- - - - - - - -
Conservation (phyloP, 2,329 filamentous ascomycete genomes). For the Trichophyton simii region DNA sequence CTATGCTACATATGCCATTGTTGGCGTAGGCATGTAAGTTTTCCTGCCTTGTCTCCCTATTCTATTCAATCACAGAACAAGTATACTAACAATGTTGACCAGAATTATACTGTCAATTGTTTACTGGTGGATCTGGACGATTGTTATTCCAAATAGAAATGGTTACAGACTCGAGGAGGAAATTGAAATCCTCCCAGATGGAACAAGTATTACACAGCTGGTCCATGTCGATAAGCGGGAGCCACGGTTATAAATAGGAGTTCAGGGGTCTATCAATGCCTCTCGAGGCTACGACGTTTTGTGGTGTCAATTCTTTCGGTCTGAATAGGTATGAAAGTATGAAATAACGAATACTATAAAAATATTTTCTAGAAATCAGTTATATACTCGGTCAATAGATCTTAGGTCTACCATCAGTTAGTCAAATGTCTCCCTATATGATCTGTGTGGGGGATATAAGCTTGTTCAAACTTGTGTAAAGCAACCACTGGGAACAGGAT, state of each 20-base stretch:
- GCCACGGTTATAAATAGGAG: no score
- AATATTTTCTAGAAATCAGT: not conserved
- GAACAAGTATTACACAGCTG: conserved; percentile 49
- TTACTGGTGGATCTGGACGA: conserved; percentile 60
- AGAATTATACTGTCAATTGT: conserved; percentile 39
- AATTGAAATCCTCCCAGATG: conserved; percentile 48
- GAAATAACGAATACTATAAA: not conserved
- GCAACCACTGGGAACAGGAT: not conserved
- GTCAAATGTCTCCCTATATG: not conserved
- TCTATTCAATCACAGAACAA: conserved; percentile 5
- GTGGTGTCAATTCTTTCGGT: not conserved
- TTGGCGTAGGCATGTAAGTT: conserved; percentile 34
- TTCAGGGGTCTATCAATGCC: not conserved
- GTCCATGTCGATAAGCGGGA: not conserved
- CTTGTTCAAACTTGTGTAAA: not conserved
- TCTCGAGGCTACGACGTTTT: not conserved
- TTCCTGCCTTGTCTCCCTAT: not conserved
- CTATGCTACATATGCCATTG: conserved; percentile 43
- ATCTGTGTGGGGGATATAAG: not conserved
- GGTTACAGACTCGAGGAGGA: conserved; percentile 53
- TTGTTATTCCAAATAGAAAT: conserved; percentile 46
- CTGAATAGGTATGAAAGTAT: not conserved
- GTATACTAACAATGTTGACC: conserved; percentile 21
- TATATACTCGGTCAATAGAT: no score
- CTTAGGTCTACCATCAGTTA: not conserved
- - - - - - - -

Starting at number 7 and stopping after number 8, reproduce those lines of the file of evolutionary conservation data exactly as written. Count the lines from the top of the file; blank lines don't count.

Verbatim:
- AATTGAAATCCTCCCAGATG: conserved; percentile 48
- GAAATAACGAATACTATAAA: not conserved